Motivating Your Ukulele Students

At this point in the year, the newness of the ukulele may have worn off. If your older students are starting to show some passivity to learning, that’s totally normal! Tougher skills like switching between chords and tuning take a higher level of commitment. All of your students have the drive in them, but it’s up to the teacher to activate it.

Use preferred music 

After elementary school, nursery rhymes or traditional songs aren’t going to cut it. While it is important to teach with familiar music, it is equally as important to use preferred music. Music therapists are well-versed in the research supporting the use of preferred music to achieve a client’s goals. The same principle can be applied to music education. Using music that your students are excited about and like is essential for motivating them. When the melody and rhythm are already in their head, they can focus on the musical skills: changing chords and strumming.

Transpose Their Favorite Songs 

Sometimes the keys of popular songs can be daunting. Who wants to teach in the key of F# minor? Don’t forget, you’re in control and you can transpose anything! Most popular songs are easily altered to our favorite ukulele keys (G, D, C). Once you do this a couple of times, the world of popular music is yours and your students will be much more motivated. Our Education Team at Uku does this on a regular basis with their students. We are here to help you learn if you have any questions! 

Give them time to explore 

Your students are already spending tons of time on TikTok, why not let them do it in music class too? If you’re sensing some pushback or learning fatigue, that’s a sign they need a break. Give them one. Take 20 minutes to let them scroll their phones to find ukulele videos on TikTok or Instagram. Then, use the rest of class to share what they find! Your students will pick up on new rhythms and styles of playing without realizing it.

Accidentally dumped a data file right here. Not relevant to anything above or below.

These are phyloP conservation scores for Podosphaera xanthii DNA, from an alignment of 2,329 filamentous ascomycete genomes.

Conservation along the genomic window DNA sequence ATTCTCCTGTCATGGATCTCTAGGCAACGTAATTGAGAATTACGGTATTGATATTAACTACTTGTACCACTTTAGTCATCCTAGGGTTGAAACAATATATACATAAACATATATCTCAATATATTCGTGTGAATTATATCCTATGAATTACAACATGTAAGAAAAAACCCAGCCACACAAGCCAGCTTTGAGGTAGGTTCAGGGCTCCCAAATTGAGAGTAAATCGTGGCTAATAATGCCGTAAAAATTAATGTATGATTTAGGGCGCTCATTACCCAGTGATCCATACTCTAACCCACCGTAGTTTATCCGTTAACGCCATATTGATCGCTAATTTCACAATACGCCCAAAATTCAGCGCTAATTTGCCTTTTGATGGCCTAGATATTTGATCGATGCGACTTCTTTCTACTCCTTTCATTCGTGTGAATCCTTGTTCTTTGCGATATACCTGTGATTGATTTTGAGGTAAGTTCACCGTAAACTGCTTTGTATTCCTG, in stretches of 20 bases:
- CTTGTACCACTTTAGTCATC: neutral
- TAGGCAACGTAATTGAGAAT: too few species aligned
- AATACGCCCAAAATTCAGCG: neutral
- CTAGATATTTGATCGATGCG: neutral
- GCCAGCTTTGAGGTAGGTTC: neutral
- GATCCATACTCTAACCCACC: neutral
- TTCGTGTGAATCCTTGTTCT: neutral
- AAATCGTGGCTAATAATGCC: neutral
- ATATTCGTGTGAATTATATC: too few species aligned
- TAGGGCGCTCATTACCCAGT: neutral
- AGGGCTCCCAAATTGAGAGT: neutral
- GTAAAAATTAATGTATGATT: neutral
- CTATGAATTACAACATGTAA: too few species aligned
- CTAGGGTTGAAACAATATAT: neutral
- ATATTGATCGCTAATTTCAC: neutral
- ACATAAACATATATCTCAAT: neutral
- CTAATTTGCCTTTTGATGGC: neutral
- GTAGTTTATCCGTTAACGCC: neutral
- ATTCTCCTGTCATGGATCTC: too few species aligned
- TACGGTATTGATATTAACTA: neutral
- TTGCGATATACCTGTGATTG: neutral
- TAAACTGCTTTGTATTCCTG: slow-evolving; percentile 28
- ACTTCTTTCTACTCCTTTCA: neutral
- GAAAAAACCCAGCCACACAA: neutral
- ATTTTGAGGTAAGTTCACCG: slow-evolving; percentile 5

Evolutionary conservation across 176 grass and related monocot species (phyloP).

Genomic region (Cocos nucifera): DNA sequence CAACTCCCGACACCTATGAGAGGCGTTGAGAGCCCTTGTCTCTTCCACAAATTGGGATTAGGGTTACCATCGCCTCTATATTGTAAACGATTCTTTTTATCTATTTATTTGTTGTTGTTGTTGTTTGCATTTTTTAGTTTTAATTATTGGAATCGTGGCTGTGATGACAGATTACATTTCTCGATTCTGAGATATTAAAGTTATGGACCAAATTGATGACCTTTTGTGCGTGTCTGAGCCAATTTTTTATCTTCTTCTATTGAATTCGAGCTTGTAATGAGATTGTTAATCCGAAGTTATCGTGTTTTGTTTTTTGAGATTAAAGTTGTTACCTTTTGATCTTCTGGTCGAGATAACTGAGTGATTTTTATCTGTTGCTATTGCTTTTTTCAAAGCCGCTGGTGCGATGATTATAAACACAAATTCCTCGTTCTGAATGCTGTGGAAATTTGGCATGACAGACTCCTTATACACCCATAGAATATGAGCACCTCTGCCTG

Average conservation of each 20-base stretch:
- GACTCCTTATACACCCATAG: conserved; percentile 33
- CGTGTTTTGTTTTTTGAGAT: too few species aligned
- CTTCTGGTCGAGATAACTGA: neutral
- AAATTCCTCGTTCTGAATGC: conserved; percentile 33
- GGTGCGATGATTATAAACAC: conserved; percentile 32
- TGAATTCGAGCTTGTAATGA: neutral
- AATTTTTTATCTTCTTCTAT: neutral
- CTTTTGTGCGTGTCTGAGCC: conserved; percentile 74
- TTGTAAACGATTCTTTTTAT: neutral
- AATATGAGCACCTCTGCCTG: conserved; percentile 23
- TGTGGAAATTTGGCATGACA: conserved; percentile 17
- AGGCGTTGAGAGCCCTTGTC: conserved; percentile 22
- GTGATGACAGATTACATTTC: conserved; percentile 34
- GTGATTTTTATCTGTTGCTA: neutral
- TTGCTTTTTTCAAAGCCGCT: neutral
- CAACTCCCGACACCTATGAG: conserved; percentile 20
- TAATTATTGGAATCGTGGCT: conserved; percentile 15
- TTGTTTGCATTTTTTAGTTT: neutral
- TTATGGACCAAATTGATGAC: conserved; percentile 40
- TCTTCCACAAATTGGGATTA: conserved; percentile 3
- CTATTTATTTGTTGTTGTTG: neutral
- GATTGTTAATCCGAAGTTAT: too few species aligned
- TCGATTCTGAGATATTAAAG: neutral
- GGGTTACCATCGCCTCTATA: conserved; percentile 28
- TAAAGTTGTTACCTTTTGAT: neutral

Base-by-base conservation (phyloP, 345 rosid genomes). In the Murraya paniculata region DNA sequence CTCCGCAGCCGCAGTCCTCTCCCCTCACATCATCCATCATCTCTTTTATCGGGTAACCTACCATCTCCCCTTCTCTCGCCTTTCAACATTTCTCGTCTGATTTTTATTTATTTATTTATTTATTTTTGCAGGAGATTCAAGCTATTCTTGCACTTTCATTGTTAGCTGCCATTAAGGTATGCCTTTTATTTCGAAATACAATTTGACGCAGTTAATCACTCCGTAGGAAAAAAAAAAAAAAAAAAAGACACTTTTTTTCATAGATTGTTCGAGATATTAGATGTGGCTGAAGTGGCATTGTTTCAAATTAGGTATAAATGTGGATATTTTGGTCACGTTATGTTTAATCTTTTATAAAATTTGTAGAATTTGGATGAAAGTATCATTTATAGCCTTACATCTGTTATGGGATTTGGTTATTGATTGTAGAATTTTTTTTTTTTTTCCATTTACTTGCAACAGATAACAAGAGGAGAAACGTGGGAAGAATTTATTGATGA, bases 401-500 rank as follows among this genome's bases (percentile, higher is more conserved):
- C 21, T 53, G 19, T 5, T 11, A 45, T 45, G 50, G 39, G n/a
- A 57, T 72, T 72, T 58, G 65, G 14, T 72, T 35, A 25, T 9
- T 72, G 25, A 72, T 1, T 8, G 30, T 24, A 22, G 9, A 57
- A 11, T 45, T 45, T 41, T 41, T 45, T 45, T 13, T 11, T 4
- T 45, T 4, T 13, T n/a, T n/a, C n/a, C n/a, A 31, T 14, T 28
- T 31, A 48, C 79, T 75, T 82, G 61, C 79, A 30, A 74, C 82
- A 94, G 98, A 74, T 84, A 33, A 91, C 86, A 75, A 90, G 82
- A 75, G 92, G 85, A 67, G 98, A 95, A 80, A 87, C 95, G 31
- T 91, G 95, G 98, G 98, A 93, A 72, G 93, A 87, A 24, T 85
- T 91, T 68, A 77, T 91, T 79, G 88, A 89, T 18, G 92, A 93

Show examples of people their age

If they can do it, so can I! Show your students that they are totally capable of playing by giving them examples of other young people who play. This takes some time and research on your part. For high school students, check out Jex Nwalor. He’s been playing since he was their age too! 

Watch Jex on Instagram

Watch Jex on TikTok

If anyone asks about the instrument he’s playing, it’s Uku Global’s Signature model, the Jex Low-G Tenor


Some ideas to get your wheels turning:


For the middle schooler who knows two chords: Fancy Like by Walker Hayes.

  • The original version is in E, but transposing it to a more accessible ukulele key is easy. Try it with D and A chords, or C and G, depending on your students’ knowledge. 

For the rap and hip-hop fans: Airplanes by B.o.b feat. Hayley Williams

  • A wonderfully catchy school-appropriate song that uses the Am-C-F progression throughout. Split your students up into two groups, one for singers and one for rappers. If students are uncomfortable with singing, this method gives them an opportunity to practice vocalizing and playing without the anxiety of singing in front of their peers. 

For a group that can’t agree on anything: Michael Jackon’s ABC

  • Popular music has a way of becoming a part of our identities. Use a throwback and all of a sudden the kids have something in common. Michael Jackson offers that blend of pop and soul that everyone can relate to! We recommend ABC because it’s an easy 3 chords (C, F, G). For your more advanced students, check out Heal the World or 

For the pop-rock enthusiasts: Natural by Imagine Dragons

  • This two-chord song will get everyone’s feet tapping, and the captivating lyrics are also clean enough for school. Natural is Dm and A throughout the whole song. 

We hope this newsletter inspires you to inspire your students! The Uku Education Team is always here to help, chat, and answer questions. Head on over to our portal today and join the family

The post Motivating Your Ukulele Students was originally published on Uku Ukuleles.

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